Edward Bellamy's Looking Backward

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Biography and Background Information
Edward Bellamy was born on March 26, 1850, in Chicopee Falls, Massachusetts as the son of a Baptist minister. Growing up in the Gilded Age from the end of the Civil War up to the late 19th century, he saw the rapid economic growth and corrupt business practices with the vast railroad expansions and industrialization and the poverty and inequality especially among the worker class and immigrants. He first realized the troubles of the urban poor while spending extensive time in Germany at age 18, briefly studying law but quickly abandoning the field for journalism. During his career at New York Post and later Springfield Union, although Bellamy published several novels and essays, he became best known for
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Deeply disturbed, he warned that any “man’s inhumanity toward man,” would all lead to social collapse (“Looking Backward” 31). As a utopian fiction, the book was an antithesis to his current society, anticipating a future America in the year 2000 of nationalized industry, equal distribution of wealth, and the disappearance of class divisions. This was made possible after, in his story, a “Great Trust” would “absorb all rivals until all business…was under one roof,” which then citizens would enroll in the “industrial army” for service to the country’s need(“Looking Backward” 51). Mutual cooperation, not individuality, would be the centrality of the state that holds the society together. Thus, by realizing the complexity of the situation and the potential benefit of industrial growth and rational lower-class men, he initially did not support nor denounce either side, only opposing their violence or monopolistic nature. With this perspective, Bellamy suggested that all in the nation to contribute actively to the society’s welfare and economy as the soul of America perhaps influencing future Socialist Party members such as Eugene V. …show more content…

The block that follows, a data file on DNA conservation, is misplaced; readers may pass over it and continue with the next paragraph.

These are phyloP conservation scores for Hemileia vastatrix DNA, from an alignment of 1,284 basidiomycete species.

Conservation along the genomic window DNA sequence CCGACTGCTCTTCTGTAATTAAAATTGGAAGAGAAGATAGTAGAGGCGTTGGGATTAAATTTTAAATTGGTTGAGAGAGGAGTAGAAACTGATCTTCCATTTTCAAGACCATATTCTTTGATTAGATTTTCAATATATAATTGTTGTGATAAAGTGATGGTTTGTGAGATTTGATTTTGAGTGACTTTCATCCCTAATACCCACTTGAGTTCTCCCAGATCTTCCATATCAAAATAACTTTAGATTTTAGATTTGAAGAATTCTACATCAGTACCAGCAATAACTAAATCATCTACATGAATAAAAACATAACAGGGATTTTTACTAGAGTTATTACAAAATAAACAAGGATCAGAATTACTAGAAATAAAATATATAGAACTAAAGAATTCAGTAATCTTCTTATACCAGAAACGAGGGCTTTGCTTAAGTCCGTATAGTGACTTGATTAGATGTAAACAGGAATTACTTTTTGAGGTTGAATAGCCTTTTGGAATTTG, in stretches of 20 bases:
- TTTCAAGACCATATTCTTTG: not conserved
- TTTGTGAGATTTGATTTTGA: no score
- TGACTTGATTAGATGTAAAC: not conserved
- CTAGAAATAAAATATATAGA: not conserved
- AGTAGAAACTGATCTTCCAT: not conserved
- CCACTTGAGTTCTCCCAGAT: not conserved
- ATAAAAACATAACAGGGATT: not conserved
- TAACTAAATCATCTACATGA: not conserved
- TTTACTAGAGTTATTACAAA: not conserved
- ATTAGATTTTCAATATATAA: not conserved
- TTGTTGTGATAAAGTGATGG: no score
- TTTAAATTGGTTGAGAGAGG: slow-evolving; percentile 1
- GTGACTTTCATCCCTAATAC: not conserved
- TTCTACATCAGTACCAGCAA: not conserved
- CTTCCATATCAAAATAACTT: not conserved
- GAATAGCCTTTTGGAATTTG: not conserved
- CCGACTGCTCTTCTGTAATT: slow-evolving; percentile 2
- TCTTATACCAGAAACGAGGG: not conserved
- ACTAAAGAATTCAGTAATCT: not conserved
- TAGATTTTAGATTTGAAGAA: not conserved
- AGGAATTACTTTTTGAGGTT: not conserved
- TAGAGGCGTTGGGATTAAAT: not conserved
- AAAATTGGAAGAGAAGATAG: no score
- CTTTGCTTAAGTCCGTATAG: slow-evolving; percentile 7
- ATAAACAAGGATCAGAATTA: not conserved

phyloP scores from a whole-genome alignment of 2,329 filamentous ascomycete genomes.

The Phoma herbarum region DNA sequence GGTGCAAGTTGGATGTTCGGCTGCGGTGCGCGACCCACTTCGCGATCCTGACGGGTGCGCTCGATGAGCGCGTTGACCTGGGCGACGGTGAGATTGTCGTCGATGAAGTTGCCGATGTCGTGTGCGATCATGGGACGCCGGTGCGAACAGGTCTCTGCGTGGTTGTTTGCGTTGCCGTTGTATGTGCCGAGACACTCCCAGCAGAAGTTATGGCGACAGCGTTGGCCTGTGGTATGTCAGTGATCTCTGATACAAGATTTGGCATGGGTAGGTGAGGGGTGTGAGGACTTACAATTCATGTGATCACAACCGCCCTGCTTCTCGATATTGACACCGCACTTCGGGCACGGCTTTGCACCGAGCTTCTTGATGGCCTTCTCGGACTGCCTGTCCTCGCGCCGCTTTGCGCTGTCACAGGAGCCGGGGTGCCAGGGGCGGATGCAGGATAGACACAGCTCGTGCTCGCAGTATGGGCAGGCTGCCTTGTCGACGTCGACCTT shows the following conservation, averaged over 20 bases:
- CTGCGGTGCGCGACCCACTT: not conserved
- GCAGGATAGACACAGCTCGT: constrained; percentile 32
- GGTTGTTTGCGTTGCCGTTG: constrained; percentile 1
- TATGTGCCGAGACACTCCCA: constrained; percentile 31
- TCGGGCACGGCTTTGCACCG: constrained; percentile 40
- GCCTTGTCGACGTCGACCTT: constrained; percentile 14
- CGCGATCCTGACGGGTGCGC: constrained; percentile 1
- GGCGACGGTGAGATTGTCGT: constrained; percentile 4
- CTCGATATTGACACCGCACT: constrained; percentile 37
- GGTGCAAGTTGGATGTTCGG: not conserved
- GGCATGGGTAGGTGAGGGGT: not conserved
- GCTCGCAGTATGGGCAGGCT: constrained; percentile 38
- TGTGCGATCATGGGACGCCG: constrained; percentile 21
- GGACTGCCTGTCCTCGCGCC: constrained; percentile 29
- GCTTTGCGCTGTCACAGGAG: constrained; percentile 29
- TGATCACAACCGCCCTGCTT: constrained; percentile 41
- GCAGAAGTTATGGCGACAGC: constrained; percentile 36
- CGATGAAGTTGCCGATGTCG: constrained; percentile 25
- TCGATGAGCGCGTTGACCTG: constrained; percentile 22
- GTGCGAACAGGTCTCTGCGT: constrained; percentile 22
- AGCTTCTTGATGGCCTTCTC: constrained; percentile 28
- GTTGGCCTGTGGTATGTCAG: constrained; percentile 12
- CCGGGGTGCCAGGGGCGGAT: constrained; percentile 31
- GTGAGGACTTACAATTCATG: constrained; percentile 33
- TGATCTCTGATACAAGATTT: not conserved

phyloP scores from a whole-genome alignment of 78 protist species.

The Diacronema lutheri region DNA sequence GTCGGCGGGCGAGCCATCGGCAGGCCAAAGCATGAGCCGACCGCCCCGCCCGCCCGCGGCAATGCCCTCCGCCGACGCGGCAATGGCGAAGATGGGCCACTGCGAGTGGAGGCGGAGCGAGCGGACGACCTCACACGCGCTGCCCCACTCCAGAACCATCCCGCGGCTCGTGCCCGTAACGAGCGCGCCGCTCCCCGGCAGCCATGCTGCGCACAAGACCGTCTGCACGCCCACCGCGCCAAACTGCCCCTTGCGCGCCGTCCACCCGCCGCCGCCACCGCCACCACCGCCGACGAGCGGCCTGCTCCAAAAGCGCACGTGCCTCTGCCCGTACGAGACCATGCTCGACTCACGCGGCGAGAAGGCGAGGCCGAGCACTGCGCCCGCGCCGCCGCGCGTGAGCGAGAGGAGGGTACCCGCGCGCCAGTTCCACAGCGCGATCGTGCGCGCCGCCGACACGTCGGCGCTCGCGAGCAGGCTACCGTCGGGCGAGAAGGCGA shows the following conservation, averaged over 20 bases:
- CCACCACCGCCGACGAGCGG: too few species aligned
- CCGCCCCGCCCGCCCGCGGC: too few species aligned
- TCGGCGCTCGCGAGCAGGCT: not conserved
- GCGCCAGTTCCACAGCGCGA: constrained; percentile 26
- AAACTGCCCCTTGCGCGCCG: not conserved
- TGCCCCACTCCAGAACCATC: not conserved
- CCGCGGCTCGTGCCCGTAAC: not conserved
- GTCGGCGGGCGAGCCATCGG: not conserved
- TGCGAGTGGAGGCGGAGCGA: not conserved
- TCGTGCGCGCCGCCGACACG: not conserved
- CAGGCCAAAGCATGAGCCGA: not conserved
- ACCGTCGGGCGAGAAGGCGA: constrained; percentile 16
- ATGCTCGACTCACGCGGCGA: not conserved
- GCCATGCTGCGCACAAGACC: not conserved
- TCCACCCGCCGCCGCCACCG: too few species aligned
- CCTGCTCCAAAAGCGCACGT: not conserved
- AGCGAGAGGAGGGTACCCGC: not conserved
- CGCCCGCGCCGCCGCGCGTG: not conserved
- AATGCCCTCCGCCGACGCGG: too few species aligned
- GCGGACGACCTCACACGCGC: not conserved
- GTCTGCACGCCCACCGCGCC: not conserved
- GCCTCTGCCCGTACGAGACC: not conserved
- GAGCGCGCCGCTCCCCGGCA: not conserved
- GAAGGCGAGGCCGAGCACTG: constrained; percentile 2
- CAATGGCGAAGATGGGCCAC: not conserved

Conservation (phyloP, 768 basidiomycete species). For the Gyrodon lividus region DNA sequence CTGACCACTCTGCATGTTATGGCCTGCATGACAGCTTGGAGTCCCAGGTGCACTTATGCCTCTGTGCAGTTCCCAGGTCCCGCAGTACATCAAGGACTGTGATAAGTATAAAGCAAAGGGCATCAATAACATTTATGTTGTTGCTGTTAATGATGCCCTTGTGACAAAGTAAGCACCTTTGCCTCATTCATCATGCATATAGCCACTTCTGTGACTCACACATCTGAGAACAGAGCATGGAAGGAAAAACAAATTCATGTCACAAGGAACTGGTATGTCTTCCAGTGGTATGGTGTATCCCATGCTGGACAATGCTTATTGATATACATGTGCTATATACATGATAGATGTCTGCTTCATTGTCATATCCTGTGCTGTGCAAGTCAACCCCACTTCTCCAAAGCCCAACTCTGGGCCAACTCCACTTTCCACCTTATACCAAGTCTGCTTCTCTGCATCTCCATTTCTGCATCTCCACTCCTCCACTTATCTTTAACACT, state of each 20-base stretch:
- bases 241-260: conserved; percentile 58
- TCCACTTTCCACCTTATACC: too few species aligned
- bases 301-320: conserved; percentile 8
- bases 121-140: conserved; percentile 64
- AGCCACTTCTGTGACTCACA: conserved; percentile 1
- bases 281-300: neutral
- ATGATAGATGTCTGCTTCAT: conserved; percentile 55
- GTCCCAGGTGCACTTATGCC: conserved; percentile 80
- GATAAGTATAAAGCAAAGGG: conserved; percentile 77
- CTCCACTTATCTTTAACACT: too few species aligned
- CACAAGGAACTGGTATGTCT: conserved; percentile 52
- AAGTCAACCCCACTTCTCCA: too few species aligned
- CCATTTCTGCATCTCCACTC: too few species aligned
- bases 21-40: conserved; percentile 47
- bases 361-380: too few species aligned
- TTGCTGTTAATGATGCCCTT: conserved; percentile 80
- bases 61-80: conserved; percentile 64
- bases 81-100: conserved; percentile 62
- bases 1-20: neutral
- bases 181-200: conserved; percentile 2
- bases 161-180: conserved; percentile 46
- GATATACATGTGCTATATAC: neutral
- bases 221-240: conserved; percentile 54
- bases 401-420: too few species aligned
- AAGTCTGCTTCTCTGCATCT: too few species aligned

Citizens in this utopia’s “industrial army” would offer up their self-interests and share the labor willingly among themselves to “earn equal credits annually”, which could be used to draw goods from public storehouses (“Looking Backward” 51). Similarly to Walter Rauschenbusch who presented his disgust for the troubling times due to capitalism and individualism, the new order would build on the assumption that a well-managed society would run with machine-like efficiency that can ensure equality and improvement in human condition. In addition, minorities such as middle class women could freely join the workforce to escape the drudgery of housekeeping, which was an idea considered “radical” for his time. Although incorporating many elements of socialism, he named his works under “Nationalism, defending himself in an 1888 letter to literary critic Howells which explained how his “radicalness” should not be associated with the “red flag” or “German or France reformers. Therefore, although attempting to limit individualism through socialism, Bellamy did not completely deviate from

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